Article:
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In a Cop Culture, the Bill of Rights Doesn't Amount to Much

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Police officers are more likely to be struck by lightning than be held financially accountable for their actions.--Law professor Joanna C. Schwartz (paraphrased)

If you can be kicked, punched, tasered, shot, intimidated, harassed, stripped, searched, brutalized, terrorized, wrongfully arrested, and even killed by a police officer, and that officer is never held accountable for violating your rights and his oath of office to serve and protect, never forced to make amends, never told that what he did was wrong, and never made to change his modus operandi, then you don't live in a constitutional republic.

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You live in a police state.

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It doesn't even matter that "crime is at historic lows and most cities are safer than they have been in generations, for residents and officers alike," as the New York Times reports.

What matters is whether you're going to make it through a police confrontation alive and with your health and freedoms intact. For a growing number of Americans, those confrontations do not end well.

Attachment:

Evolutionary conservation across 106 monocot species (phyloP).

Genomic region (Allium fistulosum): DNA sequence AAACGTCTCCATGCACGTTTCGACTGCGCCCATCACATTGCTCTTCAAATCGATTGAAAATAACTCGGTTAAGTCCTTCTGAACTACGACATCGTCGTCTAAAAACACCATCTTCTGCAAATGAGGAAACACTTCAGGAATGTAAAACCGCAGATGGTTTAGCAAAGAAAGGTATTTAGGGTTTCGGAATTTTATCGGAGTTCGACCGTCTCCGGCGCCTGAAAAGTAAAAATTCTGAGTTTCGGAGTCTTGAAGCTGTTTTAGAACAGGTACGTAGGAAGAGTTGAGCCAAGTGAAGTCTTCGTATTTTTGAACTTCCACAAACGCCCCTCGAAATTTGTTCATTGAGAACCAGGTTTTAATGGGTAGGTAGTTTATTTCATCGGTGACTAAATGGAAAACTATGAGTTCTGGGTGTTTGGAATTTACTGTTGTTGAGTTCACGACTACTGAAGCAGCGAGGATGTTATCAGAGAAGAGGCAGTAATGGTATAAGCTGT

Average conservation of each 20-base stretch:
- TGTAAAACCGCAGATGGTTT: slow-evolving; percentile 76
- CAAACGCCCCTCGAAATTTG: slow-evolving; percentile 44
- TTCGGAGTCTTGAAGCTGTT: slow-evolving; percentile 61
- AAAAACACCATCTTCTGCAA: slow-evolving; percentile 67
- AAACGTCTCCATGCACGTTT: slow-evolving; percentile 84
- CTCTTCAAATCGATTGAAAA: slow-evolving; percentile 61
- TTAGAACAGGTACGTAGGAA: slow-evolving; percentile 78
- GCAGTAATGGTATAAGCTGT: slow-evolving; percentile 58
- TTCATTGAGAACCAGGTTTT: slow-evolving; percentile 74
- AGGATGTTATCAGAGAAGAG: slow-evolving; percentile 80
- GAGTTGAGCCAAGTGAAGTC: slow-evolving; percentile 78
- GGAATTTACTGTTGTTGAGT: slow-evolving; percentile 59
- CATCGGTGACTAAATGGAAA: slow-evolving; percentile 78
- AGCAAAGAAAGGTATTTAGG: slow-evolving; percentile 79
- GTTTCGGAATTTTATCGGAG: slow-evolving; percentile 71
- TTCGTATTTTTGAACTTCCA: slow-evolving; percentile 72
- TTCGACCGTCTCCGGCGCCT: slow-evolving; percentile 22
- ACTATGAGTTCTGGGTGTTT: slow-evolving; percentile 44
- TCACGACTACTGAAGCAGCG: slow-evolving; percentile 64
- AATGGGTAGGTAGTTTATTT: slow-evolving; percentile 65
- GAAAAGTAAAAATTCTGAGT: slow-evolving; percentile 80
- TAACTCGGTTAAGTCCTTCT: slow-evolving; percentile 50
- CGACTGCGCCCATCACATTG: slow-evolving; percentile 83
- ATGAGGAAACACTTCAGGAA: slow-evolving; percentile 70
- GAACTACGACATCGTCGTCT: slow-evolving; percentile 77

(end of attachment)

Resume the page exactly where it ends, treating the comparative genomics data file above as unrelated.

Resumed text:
Making matters worse, in the cop culture that is America today, the Bill of Rights doesn't amount to much. Unless, that is, it's the Law Enforcement Officers' Bill of Rights (LEOBoR), which protects police officers from being subjected to the kinds of debilitating indignities heaped upon the average citizen.

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Most Americans, oblivious about their own rights, aren't even aware that police officers have their own Bill of Rights. Yet at the same time that our own protections against government abuses have been reduced to little more than historic window dressing, police officers accused of a crime are being given special due process rights and privileges not afforded to the average citizen.

In other words, the LEOBoR protects police officers from being treated as we are treated during criminal investigations: questioned unmercifully for hours on end, harassed, harangued, browbeaten, denied food, water and bathroom breaks, subjected to hostile interrogations, and left in the dark about our accusers and any charges and evidence against us.

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John W. Whitehead is an attorney and author who has written, debated and practiced widely in the area of constitutional law and human rights. Whitehead's aggressive, pioneering approach to civil liberties has earned him numerous accolades and (more...)
 

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